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Leading in a complex world (a collection)

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Leading

‘The Complexity Challenge’

By Chris Mowles

“Creating space for sitting and listening to difficult things…”

And

“Another skill I would say for a senior manager or leader is the ability to endure strong emotions – both yours and other peoples. … And to sit with the anxiety of not knowing how this is going to turn out.”

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Bringing Purpose to Life: Reflexive Thoughts and Possibilities

By Rob Warwick and Pete Burden

“In academia, and in management consulting, we tend to put a lot of emphasis on induction and deduction, as if conversation was somehow a mostly rational process. When this way of thinking suggests that we are often in a process of abduction.”

and

“We may often be tempted to seek a resolution to a paradox. To collapse awareness of paradox, and to quickly take the view of ‘job done’. In practical terms, there might be pressure to do this. But paradoxes cannot be resolved, they can only be lived. People ‘rub along’ together, and it is through the process of interacting that understanding emerges.”

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Mansplaining Feminist Leadership

By James Traeger

“One of the group said ‘feminist leadership doesn’t feel very inclusive – what about the men she manages?’ She looks directly at me, and I am, in that moment, completely thrown. I do not know what to say. As my brain whirrs, a reflexive angel on my shoulder is amused to notice the irony of being silenced in this way. Like women are, I imagine, in so many settings?”

and

“You see I don’t think that it is a denial of inclusivity for a woman to say she is a feminist leader. I see it as a challenge to unequal power. I see the possibility of feminist leadership as one of creating a more inclusive culture. ”

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Pragmatic Strategy

By Ikujiro Nonaka and Zhichang Zhu

“The Chinese kanji character 知 (know) is composed of an 矢 (arrow) which means to direct and command, and a 口 (mouth) which means to express and communicate. Hence, ‘know’ does not simply mean, as usually translated into English, to discover or comprehend a pre-given reality; it denotes coming to realise, make present, actualise a world. Knowledge is the process of experiencing and changing life conditions. The ‘product’ of this process is less about the nature of things –‘what is it?’ than about appropriate action –‘what is to be done?’”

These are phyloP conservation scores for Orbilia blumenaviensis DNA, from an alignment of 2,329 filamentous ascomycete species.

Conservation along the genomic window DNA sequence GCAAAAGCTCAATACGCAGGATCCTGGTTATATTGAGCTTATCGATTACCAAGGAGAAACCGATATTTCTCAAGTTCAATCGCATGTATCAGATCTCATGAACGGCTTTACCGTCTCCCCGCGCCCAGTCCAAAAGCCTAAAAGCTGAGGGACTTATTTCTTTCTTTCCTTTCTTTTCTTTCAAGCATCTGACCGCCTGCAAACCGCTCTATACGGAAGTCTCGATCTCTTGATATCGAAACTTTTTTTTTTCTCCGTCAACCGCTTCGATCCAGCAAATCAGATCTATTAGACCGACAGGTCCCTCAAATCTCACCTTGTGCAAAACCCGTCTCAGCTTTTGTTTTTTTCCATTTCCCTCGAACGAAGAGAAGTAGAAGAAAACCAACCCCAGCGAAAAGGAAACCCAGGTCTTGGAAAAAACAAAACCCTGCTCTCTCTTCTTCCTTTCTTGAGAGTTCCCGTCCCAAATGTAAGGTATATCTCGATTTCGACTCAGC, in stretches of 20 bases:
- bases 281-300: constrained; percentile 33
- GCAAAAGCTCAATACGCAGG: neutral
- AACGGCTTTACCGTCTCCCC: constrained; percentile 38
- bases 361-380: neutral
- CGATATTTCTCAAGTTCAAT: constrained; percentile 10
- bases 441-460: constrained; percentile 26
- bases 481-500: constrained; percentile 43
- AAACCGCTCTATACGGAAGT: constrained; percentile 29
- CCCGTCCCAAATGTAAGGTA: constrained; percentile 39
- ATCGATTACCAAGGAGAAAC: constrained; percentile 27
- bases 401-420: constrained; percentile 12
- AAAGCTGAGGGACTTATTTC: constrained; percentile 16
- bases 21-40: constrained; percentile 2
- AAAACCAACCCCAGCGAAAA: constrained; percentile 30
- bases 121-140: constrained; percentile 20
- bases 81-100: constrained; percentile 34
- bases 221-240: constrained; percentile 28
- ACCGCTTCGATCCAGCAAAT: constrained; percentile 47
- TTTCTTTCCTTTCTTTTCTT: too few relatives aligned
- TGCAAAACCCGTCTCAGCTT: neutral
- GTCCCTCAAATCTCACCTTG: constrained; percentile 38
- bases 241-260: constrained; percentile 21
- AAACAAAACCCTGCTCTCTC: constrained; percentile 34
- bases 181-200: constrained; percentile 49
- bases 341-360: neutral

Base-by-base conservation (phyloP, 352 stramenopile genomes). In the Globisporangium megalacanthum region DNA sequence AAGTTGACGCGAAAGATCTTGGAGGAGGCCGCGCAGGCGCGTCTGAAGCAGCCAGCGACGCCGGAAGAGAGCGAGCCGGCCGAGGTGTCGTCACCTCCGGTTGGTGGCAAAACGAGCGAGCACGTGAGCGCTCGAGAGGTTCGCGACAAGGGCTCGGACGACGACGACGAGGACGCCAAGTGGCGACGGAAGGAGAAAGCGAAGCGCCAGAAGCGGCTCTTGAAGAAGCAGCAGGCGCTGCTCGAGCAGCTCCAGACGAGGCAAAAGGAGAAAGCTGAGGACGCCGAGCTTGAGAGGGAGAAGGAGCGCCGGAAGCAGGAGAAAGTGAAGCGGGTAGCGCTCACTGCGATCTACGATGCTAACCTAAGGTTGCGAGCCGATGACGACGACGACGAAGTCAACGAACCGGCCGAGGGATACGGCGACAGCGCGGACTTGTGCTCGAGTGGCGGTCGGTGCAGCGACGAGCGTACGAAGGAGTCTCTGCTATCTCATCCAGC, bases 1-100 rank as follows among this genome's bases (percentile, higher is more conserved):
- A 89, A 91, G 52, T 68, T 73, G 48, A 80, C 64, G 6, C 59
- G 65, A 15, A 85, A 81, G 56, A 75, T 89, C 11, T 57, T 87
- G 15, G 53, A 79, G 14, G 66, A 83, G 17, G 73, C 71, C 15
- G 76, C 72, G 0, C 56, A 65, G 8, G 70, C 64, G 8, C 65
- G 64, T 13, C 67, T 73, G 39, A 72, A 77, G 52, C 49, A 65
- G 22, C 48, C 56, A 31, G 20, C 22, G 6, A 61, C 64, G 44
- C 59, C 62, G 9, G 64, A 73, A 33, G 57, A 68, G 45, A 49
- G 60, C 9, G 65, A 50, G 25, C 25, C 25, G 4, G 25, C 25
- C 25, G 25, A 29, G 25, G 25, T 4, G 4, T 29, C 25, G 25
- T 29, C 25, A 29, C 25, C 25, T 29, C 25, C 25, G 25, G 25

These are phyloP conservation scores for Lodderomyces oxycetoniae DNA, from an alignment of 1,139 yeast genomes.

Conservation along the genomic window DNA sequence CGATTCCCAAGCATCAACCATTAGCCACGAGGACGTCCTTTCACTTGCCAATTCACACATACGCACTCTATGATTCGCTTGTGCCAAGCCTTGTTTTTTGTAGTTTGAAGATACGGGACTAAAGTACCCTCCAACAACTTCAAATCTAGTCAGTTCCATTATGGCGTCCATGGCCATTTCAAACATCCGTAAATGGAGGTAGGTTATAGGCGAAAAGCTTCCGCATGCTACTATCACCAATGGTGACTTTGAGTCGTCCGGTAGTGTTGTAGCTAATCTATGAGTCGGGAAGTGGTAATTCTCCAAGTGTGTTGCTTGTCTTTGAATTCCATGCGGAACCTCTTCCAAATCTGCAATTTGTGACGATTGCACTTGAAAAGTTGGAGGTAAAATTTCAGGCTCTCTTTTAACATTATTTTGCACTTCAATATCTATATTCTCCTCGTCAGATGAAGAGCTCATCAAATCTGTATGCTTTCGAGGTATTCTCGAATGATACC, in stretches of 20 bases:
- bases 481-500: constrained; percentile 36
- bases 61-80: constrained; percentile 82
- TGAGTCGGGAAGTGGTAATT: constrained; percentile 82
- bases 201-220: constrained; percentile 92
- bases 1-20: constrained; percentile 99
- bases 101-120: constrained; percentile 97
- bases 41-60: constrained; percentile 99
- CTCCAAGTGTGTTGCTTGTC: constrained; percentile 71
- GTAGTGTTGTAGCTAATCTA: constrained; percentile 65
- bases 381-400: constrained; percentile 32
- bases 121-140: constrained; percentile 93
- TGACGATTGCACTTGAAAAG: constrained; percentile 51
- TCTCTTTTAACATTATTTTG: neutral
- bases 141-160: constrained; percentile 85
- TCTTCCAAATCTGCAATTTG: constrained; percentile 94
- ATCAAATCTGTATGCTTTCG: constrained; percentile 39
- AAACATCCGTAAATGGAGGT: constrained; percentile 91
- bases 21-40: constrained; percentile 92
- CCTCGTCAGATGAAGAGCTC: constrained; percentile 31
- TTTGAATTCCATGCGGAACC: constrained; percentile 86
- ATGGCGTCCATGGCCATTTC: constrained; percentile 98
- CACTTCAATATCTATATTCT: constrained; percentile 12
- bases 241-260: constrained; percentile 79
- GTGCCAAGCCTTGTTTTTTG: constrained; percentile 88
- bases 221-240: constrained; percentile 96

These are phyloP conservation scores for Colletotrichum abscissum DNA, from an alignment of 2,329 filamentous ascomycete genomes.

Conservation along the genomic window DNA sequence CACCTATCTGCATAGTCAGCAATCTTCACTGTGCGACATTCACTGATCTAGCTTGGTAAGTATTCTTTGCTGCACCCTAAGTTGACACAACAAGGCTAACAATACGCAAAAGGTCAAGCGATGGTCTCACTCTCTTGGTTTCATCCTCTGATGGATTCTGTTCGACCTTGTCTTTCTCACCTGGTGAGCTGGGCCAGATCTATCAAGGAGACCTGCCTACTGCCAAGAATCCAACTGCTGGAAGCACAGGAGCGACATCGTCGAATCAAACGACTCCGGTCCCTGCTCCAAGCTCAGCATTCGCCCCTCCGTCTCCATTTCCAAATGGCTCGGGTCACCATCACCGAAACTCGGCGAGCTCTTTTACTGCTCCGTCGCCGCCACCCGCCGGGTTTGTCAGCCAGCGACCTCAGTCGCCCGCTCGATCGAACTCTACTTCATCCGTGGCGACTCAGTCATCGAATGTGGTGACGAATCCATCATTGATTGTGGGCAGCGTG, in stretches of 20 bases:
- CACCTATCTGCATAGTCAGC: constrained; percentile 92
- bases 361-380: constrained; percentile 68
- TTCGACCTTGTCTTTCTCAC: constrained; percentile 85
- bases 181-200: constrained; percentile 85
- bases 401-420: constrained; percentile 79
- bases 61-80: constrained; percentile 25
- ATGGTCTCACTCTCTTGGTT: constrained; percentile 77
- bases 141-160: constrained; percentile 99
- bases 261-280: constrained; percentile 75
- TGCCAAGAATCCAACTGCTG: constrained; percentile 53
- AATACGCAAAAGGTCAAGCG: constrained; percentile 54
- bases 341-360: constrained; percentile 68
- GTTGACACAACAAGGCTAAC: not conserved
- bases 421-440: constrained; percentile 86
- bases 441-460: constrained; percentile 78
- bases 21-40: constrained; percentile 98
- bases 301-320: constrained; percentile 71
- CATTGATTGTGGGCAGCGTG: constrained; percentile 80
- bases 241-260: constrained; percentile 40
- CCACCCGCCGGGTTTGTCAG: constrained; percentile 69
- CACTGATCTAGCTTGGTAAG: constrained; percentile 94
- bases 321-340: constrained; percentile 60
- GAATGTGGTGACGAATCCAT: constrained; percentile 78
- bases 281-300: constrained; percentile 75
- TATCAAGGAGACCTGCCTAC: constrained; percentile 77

And

“Pragmatic strategy is the purposeful accomplishment of idealistic, informed, disciplined experimentations.”

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10 much-needed shifts in the way we think and talk about leadership

By Chris Rodgers

“Leadership would be recognized as an emergent property of people interacting together, not as an elite practice confined to those at the top of organizations (and of society more generally).”

And

“The search for, and expectancy of, certainty and predictability would have been replaced by the valuing and practice of curiosity.”

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To control freaks everywhere!

By Pete Hamill

‘we face a choice between the easy and less effective attempts at control, and the harder, riskier and much more effective move to leadership.’

And…

‘Notice what happens to you when you feel the need to control – you will probably tense up (notice where), and feel an unpleasant out of control feeling. Perhaps there will be a familiar voice in your head telling you it’s all about to go horribly wrong.’

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Six things you can stop worrying about as a leader and one thing that should keep you awake

By Chris Mowles

“So if you are a leader you are always a work in progress making it up as you go along with your colleagues. You won’t always know what to do, and that’s ok. One of the central tasks of leadership is how you work out what needs to be done together.”

And

“You are highly unlikely to ‘transform’ anything if you mean by this that you can guarantee bringing about wholesale change for the good. Changes you make will bring about the expected, the unexpected and the unwanted. There will always be unintended consequences, and ‘success’ will depend upon who is judging and when the judgement is made.”

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Humility in Leadership

By Julian Stodd

“Humility is a willingness to recognise that we don’t have all the answers, and a strength to help others find the answers that they seek: and to do so with no expectation of reciprocity in the moment. It’s to engage without reward, beyond the sense of value that we add into our communities and to others.”

and

“Humility is not a position of weakness, it’s a foundation of strength. It’s not something nice to layer on top, but rather something to weave into our thought and action. It’s not incidental to great leadership: it’s the foundation of it.”

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